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A step-by-step guide to producing Jasmine Tea

This was posted on 25 Aug 2012 by Chris West | Filed under: tea growing, Jasmine

As Jasmine tea-makers in Fuzhou work hard into the night, sit back with a cup and enjoy this guide to how Jasmine tea is made!

Are you looking for a guide to brewing Jasmine tea? Or if you're looking to buy great Jasmine tea direct from the farm, you can buy our fresh Jasmine White 'King of Teas' by Lao Fu.

Firstly, Jasmine flowers are picked from the fields. Pickers are normally looking for unopened flower buds, and must pick at the hottest time of the day (2-5pm)

The flowers then sit for around 2-4 hours - as they sit, they heat up to around 40 degrees, and the buds open up.

Tea farmers now shake out the unopened buds and throw them away. It's important to do this, so that the tea is exposed to maximum fragrance from fully opened flower buds.

Sorting the open and unopened flower buds is time-consuming work, occupying most of the tea farmer's time.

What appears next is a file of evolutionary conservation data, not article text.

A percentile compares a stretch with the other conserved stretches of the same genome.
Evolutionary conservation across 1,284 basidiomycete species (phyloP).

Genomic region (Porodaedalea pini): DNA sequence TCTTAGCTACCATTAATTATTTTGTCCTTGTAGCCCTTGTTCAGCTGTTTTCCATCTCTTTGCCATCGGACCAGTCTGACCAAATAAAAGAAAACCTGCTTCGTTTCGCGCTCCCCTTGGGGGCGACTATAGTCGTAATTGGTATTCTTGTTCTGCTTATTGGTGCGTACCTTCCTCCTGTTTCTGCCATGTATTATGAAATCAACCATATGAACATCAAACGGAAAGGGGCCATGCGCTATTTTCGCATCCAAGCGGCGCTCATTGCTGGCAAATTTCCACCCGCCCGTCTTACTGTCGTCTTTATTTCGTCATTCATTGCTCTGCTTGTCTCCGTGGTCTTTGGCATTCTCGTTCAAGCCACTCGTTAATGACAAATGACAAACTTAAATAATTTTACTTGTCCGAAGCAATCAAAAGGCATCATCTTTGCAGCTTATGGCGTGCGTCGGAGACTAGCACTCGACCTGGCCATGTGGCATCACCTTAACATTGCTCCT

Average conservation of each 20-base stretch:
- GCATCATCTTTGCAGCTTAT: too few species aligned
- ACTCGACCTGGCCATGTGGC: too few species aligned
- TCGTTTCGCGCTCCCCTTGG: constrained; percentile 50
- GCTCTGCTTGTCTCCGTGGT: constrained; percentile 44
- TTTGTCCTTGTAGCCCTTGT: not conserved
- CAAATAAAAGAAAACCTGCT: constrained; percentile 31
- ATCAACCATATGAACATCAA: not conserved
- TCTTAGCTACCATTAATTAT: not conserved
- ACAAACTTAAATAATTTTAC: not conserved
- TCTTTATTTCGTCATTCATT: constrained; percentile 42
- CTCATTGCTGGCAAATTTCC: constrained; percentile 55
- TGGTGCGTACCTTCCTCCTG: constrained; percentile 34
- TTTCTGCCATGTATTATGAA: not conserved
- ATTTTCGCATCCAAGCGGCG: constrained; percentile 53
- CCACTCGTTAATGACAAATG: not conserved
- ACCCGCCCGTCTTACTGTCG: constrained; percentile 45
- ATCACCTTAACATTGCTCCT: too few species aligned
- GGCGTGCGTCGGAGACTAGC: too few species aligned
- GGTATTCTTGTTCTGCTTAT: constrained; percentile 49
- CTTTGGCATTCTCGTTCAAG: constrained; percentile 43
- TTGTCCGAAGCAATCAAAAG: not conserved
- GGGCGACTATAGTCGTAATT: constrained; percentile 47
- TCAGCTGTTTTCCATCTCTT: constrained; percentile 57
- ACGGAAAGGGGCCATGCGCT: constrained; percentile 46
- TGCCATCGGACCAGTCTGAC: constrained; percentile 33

A standard green tea is now mixed into the flowers by hand. Skilled workers gently turn and toss the leaves and the flowers, ensuring an even distribution.

Each batch of tea and leaves is then left to infuse overnight. The flowers will be removed the next day, and the tea will then be very gently dried over a charcoal stove.

The process of making Jasmine tea is one of the lengthiest for any tea available - it can take up to two months to make a single batch. What's more, it happens at the hottest time of the year, meaning it's one of the most arduous teas to make.

The magic happens when the wet Jasmine flowers pass their oils and fragrance to the dry tea leaves by osmosis. There are actually lots of ways to infuse the tea leaves (a method called 'pressing' is used for cheaper teas), but usually, for high quality teas, the flowers and leaves are left to gently melt together overnight.

But, because the tea must be dried before it's stored, and the drying process kills the Jasmine fragrance, this whole process is repeated up to 9 times to ensure a deep and long-lasting Jasmine taste.

Another reason Jasmine Tea is so difficult to make is that you must rely on exactly the right weather - good tea needs great flowers, so if the farmer has a run of bad luck with rainy days and poor quality Jasmine, he simply can't make tea. Because each batch is infused 9 times, the farmer needs about two months of great luck in order to make a single batch of great, aromatic Jasmine.

Are your tastebuds salivating yet? Check out our incredible Jasmine Pearls tea now!

This was written by Chris West

Tea for me is all about that "aha" moment when you try a truly great tea for the first time. I live in Fuzhou, China and enjoy anything that helps me appreciate Chinese culture more (currently tea, martial arts and history books!). Contact me on chris@minrivertea.com